Book Review: If We Were Villains by M.L. Rio
If We Were Villains by M.L. Rio
Published April 2017
Shakespearean acting students enact their own tragedy on the real-life stage.
People passionate about their professions sometimes semi-consciously sprinkle bits of it into their own identities. Think about the pianist whose fingers start fluttering to the keys of a song playing on the radio. The tire technician who can spot a flat across a crowded parking lot. The language teacher who speaks in a mix of both English and Spanish.
The characters of If We Were Villains donâ€™t just act Shakespeare. They ARE Shakespeare.
They sprinkle Shakespearean lines into every sentence, every situation, and conundrum. Itâ€™s wooooonderful!
As our characters find, Shakespeare was prolific that thereâ€™s a line for practically every situation:
“Out, damned spot! out, I say!” – Macbeth
At the ice cream store:
“Can one desire too much of a good thing?” – As You Like It
After my teen kid has visited the fridge:
“He hath eaten me out of house and home.â€ – King Henry IV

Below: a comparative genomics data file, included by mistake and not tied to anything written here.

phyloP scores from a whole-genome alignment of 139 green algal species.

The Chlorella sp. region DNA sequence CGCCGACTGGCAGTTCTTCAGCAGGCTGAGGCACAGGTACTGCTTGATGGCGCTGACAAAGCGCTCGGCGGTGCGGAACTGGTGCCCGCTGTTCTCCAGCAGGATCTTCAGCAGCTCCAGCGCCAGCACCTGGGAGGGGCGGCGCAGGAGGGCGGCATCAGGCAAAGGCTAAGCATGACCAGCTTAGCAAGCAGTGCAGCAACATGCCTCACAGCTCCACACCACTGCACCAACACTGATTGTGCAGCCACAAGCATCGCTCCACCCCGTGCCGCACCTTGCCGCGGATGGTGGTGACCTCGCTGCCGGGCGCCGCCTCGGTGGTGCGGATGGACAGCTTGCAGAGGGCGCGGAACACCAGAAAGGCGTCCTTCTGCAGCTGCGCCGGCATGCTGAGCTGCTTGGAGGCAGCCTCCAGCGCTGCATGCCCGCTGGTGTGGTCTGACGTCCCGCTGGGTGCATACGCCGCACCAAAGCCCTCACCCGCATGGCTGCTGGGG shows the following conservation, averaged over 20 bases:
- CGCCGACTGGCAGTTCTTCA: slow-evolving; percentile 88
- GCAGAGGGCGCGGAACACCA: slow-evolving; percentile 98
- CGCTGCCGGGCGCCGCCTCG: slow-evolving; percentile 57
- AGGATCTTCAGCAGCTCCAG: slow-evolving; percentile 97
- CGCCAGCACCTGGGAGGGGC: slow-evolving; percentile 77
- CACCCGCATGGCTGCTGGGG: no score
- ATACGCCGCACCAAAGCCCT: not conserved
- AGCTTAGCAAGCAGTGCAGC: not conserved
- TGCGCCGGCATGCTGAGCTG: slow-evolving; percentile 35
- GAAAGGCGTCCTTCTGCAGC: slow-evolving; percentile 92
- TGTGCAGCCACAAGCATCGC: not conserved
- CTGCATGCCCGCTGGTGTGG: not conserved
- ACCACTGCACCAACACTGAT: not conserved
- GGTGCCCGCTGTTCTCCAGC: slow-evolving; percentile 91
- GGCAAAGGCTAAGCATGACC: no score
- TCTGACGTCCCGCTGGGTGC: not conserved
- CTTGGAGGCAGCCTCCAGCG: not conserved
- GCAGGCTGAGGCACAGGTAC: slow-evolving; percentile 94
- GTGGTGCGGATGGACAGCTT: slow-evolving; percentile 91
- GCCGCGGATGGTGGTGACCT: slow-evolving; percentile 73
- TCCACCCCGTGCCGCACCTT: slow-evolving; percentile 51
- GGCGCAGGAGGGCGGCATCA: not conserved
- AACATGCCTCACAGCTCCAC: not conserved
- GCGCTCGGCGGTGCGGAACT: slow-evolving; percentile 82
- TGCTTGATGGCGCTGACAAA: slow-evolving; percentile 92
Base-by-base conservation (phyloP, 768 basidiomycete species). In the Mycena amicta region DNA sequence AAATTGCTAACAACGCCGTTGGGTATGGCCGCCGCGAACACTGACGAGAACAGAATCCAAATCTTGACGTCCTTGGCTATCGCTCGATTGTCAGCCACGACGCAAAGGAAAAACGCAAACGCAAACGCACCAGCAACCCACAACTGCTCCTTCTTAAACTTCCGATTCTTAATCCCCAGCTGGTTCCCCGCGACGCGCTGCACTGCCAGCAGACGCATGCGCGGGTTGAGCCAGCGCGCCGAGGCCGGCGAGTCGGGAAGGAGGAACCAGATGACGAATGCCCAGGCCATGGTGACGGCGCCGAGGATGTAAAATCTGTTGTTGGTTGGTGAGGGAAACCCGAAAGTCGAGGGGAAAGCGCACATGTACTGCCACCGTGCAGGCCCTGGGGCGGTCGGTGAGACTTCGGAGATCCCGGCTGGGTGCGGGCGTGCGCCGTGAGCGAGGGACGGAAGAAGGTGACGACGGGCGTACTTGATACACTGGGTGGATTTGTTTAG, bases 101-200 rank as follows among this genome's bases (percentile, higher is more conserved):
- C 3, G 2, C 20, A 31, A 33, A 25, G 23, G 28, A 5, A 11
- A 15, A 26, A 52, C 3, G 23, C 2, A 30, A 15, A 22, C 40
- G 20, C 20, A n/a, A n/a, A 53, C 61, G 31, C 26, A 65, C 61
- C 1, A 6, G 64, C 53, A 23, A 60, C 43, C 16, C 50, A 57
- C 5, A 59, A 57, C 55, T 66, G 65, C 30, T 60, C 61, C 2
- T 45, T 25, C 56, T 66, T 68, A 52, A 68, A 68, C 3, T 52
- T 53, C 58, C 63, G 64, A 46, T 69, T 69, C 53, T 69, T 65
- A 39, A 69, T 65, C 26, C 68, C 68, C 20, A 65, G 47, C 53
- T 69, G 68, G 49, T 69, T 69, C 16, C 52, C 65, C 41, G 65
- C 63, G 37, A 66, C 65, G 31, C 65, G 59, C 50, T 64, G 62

What I say to myself as I write these book reviews:
“Brevity is the soul of wit.â€ – Hamlet
Of course, the situations in If We Were Villains are a lot less mundane, and these burgeoning adults live life like a tragedy. They are full of passion, rage, beauty, vim, vigor, loyalty, and contempt.
This small group of actors is like a family who almost hate how much they love and need each other. Their protective bubble-like existence is of course bound to pop; each of the characters has too many sharp corners.
If youâ€™re a literary nerd like me or have any experience with theatre life, youâ€™ll swoon over some of these pages, and mourn the avoidable downfall of Oliver (Iâ€™m not spoiling anything here; the story is told in flashback from our main character after he has spent a decade in jail).
One of the acting exercises is most telling. Oliver’s partner tells him heâ€™s all about the other person. He ceases to exist in the scene; bringing the otherâ€™s actions into high, almost oversaturated vibrance.
In this story, life imitates art imitates life.